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SOFIA, May 15 (Reuters) - Bulgaria’s centre-right ruling coalition on Friday proposed cutting value added tax (VAT) on food provided by restaurants and catering services to 9% from 20% from July to help an industry hit hard by the coronavirus crisis.
The cut would run through 2021 as a temporary measure to help the sector recover, a draft law before parliament showed, with estimated losses to state finances of 255 million levs ($141 million).
The cut would not affect alcoholic drinks in restaurants and provided by caterers, which will still attract a 20% VAT rate.
The plan was floated by Prime Minister Boyko Borissov earlier this week despite the opposition of his finance minister and was also criticised by economists who say it would open the door for many more industries to seek tax cuts.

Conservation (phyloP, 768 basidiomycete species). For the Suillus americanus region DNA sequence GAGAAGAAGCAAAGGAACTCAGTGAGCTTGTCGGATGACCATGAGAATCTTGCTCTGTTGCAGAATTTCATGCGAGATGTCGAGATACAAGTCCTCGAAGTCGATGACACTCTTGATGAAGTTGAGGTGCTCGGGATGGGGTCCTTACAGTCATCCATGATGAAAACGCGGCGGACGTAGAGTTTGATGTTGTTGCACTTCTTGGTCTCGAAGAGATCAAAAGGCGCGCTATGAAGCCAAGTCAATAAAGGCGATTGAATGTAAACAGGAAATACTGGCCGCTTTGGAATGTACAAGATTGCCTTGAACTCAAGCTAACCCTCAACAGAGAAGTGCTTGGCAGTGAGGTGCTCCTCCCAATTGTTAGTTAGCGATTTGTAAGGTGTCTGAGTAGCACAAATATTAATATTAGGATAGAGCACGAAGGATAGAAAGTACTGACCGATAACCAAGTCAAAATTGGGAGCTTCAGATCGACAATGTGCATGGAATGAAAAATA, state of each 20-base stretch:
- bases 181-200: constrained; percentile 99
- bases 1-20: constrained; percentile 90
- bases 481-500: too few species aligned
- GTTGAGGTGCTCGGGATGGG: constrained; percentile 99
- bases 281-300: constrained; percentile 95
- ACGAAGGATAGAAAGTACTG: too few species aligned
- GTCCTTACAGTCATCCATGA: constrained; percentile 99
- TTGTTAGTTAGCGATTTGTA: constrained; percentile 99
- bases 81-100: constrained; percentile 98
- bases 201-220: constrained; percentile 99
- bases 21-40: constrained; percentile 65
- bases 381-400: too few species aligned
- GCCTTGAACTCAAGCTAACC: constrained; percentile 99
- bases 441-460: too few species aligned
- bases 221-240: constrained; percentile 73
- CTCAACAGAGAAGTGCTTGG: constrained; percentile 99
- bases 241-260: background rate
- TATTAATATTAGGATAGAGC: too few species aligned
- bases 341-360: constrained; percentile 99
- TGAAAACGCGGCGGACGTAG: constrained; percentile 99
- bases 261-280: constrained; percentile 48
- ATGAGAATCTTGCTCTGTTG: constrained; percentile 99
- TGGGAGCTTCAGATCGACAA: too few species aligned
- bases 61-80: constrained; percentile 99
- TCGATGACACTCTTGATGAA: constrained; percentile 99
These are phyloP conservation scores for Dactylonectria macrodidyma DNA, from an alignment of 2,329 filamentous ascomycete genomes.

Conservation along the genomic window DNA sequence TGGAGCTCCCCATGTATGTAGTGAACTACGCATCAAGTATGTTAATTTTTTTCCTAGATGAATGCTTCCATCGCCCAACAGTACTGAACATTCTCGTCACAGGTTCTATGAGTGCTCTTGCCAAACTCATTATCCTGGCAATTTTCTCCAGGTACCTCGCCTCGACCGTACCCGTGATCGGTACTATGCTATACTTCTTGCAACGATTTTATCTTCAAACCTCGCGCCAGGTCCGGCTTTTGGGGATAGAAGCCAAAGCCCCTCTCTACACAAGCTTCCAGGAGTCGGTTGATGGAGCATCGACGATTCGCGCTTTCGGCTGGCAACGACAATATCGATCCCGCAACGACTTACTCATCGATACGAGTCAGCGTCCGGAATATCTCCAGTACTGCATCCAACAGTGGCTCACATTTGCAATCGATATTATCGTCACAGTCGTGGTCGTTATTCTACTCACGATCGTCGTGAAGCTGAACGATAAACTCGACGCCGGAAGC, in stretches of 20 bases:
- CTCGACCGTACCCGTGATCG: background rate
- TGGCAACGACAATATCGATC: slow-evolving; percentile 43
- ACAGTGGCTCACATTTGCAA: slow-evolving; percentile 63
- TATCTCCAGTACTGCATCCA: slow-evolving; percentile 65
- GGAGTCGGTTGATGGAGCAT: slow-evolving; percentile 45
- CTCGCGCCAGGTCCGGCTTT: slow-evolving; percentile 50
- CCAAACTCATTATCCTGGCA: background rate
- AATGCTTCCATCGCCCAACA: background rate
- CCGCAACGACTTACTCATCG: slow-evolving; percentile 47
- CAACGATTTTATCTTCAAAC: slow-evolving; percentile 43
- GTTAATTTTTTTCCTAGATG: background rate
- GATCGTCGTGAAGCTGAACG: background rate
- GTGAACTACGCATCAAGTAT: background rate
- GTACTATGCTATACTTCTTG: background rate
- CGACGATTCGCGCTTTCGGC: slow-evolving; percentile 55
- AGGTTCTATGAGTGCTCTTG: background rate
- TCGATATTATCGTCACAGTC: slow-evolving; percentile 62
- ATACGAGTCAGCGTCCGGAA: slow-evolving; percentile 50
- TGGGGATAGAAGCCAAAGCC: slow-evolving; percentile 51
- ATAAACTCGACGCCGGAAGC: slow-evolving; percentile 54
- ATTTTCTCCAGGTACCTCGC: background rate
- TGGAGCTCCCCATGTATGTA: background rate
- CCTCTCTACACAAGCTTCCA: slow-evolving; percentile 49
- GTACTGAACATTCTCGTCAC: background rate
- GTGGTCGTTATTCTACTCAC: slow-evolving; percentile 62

Borissov has said the decision is political and the state should help restaurants and caterers by bringing their VAT rate into line with hotels. Restaurants, cafes and bars were ordered to close in March to combat the virus.
Bulgaria, which has 2,138 confirmed cases of the coronavirus and 102 deaths, has started to ease some restrictions and hopes to attract tourists to its Black Sea resorts after July.
The country expects its economy to shrink by 3% this year and run a fiscal deficit of 3% of economic output.
VAT, set at 20% for all goods and services except hotels, is the main revenue source for a country that keeps income and corporate taxes at 10% - among the lowest in the European Union.
The coalition would also seek to cut VAT for book sales to 9% from July until the end of next year.
Opposition parties have already made their own proposals for VAT cuts that include a 9% rate for toddlers’ foods, medicines and pampers, as well as for gyms and sports halls.
All need parliamentary approval.
$1 = 1.8087 levs Reporting by Tsvetelia Tsolova; Editing by Edmund Blair and Giles Elgood
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